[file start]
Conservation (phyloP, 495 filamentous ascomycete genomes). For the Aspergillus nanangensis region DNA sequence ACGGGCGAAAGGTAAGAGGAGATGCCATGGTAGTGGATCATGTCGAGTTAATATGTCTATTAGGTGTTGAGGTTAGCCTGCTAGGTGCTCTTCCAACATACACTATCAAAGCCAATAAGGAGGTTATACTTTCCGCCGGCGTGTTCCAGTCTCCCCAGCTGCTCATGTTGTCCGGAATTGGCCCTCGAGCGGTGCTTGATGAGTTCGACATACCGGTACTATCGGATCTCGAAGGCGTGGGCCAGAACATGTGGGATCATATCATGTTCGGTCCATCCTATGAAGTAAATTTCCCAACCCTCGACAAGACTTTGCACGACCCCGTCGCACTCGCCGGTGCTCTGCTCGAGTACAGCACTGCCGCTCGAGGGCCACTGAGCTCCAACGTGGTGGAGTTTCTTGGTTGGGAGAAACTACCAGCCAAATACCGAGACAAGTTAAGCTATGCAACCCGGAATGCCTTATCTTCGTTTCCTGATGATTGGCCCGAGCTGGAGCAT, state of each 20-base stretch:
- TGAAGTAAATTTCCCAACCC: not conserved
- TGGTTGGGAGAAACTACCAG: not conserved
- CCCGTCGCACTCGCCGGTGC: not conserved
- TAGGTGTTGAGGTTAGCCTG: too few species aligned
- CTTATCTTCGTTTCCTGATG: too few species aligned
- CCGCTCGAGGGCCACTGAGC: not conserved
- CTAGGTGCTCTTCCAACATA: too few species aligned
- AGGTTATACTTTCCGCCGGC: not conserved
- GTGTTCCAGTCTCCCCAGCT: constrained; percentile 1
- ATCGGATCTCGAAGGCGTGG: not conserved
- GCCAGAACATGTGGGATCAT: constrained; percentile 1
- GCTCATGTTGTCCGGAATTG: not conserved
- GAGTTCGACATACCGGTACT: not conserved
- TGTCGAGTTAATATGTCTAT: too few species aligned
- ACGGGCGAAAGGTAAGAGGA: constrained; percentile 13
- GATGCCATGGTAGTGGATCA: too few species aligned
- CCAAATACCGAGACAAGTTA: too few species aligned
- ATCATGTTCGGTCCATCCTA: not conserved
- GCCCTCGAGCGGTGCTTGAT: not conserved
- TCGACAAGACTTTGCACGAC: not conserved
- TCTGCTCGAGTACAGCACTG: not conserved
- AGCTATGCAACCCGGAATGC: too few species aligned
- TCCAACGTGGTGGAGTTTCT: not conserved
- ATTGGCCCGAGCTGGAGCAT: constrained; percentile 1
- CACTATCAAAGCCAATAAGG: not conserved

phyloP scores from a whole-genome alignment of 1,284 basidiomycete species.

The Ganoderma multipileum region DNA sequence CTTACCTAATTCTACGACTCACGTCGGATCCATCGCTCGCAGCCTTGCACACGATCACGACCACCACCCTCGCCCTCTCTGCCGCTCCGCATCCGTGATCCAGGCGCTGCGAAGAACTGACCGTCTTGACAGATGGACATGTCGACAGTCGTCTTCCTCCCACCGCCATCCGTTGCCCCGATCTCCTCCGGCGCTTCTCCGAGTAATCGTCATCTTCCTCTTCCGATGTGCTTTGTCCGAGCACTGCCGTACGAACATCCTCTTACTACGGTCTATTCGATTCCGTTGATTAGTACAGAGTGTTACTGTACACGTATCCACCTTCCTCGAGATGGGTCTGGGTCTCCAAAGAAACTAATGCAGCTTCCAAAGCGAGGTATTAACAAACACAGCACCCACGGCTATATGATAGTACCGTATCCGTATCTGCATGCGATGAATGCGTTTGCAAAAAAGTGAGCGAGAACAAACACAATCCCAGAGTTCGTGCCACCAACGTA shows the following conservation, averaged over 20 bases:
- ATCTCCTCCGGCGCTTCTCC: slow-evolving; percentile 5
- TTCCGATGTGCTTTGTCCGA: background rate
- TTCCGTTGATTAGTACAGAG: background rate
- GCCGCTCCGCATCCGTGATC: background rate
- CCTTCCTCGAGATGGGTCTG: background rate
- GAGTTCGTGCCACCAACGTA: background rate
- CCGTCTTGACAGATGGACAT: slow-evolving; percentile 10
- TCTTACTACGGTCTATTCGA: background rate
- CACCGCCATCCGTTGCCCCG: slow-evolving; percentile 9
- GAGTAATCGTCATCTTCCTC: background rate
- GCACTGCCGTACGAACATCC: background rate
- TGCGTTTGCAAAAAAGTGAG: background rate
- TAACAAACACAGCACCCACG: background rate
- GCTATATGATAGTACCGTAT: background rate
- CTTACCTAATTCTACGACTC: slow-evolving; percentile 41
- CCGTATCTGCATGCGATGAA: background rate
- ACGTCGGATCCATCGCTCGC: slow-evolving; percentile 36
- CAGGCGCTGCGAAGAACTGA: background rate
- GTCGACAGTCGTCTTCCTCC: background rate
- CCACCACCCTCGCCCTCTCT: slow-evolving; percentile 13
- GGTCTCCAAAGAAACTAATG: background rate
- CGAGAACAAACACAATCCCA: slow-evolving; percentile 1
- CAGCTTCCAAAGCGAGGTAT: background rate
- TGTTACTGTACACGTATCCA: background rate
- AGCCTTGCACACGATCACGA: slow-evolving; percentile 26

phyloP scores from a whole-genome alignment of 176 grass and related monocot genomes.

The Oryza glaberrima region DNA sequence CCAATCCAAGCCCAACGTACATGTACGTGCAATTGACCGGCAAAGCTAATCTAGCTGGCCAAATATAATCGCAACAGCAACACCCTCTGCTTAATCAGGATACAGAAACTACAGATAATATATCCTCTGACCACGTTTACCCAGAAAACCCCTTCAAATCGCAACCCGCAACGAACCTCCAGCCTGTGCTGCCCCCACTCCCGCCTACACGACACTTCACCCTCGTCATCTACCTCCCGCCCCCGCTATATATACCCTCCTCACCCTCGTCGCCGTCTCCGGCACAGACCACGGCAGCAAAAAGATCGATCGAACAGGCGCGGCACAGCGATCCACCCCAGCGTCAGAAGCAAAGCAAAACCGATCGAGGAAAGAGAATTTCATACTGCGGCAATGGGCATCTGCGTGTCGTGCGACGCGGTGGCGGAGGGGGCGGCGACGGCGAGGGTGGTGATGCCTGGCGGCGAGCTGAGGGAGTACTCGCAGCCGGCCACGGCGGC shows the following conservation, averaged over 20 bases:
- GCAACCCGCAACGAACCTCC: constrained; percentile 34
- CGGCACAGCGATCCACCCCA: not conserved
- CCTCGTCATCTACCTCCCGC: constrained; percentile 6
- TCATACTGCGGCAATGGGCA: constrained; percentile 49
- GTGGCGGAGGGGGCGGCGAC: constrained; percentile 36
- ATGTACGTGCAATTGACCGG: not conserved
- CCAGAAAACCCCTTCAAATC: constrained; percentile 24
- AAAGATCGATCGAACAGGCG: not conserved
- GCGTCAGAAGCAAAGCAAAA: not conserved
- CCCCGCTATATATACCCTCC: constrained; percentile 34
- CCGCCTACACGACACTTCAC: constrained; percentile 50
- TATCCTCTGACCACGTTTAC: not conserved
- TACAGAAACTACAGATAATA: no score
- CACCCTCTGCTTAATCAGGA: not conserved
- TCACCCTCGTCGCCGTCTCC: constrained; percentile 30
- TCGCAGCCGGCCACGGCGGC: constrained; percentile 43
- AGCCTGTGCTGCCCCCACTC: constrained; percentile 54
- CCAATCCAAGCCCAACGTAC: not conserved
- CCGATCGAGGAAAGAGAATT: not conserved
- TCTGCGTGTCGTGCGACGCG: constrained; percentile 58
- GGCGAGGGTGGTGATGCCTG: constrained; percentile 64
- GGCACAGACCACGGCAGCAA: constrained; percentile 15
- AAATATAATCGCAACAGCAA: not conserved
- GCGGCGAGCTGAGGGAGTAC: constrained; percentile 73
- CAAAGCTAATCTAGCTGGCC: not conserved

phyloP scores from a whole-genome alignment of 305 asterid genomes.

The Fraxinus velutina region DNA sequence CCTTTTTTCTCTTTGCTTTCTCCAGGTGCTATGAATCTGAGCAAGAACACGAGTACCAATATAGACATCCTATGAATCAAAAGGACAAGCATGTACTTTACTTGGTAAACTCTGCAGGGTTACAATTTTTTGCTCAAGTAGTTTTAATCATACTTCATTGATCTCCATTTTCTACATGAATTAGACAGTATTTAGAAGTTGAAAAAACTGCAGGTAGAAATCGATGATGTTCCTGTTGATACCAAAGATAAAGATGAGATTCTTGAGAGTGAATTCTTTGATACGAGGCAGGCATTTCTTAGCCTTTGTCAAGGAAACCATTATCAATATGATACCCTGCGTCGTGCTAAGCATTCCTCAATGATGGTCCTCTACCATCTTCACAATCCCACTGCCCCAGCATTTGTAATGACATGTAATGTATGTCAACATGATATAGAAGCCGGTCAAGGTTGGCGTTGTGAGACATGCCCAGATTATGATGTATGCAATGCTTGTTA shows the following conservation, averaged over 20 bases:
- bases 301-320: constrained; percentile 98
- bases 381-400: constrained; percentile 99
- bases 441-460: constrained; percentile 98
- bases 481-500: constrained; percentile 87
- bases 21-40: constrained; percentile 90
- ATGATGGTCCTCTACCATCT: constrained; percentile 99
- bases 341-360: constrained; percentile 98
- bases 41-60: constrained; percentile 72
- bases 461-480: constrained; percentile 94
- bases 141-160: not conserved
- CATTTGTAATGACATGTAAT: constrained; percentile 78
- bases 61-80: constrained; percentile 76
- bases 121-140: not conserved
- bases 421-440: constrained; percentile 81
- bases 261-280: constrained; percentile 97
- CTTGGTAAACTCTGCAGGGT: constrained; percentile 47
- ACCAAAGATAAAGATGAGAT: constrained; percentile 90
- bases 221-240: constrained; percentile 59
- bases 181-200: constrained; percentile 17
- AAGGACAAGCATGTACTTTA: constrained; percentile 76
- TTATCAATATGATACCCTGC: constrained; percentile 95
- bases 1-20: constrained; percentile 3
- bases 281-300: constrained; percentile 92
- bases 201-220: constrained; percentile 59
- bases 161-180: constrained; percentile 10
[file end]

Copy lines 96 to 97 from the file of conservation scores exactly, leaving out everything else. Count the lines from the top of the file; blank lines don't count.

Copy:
- bases 421-440: constrained; percentile 81
- bases 261-280: constrained; percentile 97